Strapped into a lightweight, rear wheel drive single seater with the engine note and wind noise overpowering every sound around you, you are focused just on your lap. Remember what your instructor has told you; scrub off enough speed before you turn in, don’t lift off too early, kiss the apexes. It’s living life by a series of moments of pure determined focus and it’s completely addictive.
Motorsport seems so easy when you’re barking advice at drivers on the telly, dispensing opinions in 140 characters via Twitter or, in my case, standing in a pit garage somewhere watching the timing screens. Let’s be honest: more than one of us has said: “I could do that.” But unless you’re one of the few very lucky kids whose parents gave you a go kart before you could walk, how do you find out whether you really can do that? Hooning around supermarket car parks is one answer (but not a great one). A better solution is a track day or race experience, where you can find your limits under the sort of expert tuition that will prevent you breaking yourself or the car.
I popped along to a recent event run for motoring journalists at Mondello Park’s National Circuit. I like to think it’s because I work in motorsport but it might also be because I’m pretty tall and people wanted to see if I could fold into a track car. I could. What’s more, I managed to set the fastest lap of the day in a SEAT Leon FR, so when I found out that Mondello offers race experience packages, I had to give it a go. Oh yes. Lady Stig, coming through.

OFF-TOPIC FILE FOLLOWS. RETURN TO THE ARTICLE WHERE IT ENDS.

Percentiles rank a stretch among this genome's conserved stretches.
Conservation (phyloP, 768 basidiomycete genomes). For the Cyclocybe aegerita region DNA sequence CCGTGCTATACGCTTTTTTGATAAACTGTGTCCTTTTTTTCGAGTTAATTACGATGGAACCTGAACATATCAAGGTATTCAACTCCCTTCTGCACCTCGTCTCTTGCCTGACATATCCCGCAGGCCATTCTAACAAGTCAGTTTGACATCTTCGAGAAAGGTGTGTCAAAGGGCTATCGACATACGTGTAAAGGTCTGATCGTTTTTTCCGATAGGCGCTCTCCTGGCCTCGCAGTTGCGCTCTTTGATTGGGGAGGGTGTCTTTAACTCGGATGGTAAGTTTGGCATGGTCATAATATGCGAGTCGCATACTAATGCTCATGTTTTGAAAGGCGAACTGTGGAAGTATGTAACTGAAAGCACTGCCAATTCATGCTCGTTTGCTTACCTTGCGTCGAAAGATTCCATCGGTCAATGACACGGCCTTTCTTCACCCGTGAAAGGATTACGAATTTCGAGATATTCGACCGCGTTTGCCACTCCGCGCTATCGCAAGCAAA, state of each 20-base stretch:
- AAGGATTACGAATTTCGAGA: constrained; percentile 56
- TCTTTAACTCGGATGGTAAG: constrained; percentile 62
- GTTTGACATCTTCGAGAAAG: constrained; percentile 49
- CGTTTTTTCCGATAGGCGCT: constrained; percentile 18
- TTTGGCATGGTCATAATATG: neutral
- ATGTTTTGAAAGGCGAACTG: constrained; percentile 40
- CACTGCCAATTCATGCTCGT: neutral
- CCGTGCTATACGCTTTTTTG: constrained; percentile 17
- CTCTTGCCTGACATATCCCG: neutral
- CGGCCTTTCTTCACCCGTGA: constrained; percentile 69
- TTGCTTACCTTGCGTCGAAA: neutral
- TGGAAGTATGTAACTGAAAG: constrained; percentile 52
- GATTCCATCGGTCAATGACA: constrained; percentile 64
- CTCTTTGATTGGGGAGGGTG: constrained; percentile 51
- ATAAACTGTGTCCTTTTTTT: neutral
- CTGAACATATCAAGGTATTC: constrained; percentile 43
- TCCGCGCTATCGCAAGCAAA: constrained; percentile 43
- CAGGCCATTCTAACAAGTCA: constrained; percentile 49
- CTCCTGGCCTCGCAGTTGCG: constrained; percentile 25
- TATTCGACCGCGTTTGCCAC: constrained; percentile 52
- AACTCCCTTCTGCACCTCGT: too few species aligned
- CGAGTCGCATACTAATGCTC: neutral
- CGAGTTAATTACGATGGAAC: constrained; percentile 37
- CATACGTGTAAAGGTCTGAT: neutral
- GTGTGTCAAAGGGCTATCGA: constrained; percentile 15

The entry Race Experience package gives you time in two cars. The first is a 105hp Mazda 3 saloon car, with an instructor riding shotgun. Then you’re let loose for 12 laps in a Formula Sheane single seater boasting 160bhp. That might not sound like an amazing amount of power but, in a car that weighs well under 500kg and is merely 11 feet long, the sensation of speed is immense. It’s reasonably priced, too. The Mondello Race Experience starts at €199. Compare that to Silverstone for example, where a general admission Grand Prix ticket for Sunday alone costs £155 (approx €220) before you begin thinking about travel, accommodation etc. And as a racing fan, wouldn’t you rather be – well, racing? The day arrives to drive the 2.5 hours up to Mondello. My “please don’t rain” dance has worked and the day, although overcast, is dry. That might help keep spins to a minimum on my first time in a single seater.
To get to the race school, you pass the paddock and other sections of the track; you can’t help but notice how big and varied the Irish motorsport scene is. Drifting, super car experiences, track days – Mondello has got the lot.
Yes, I’m a motorsport geek so yes, I got a thrill out of being fitted for a race suit, helmet and boots. One word of caution: be careful when attempting the classic “unzipped to the waist with wrap-around knotted sleeves” look. It can be hit or miss. Or miss.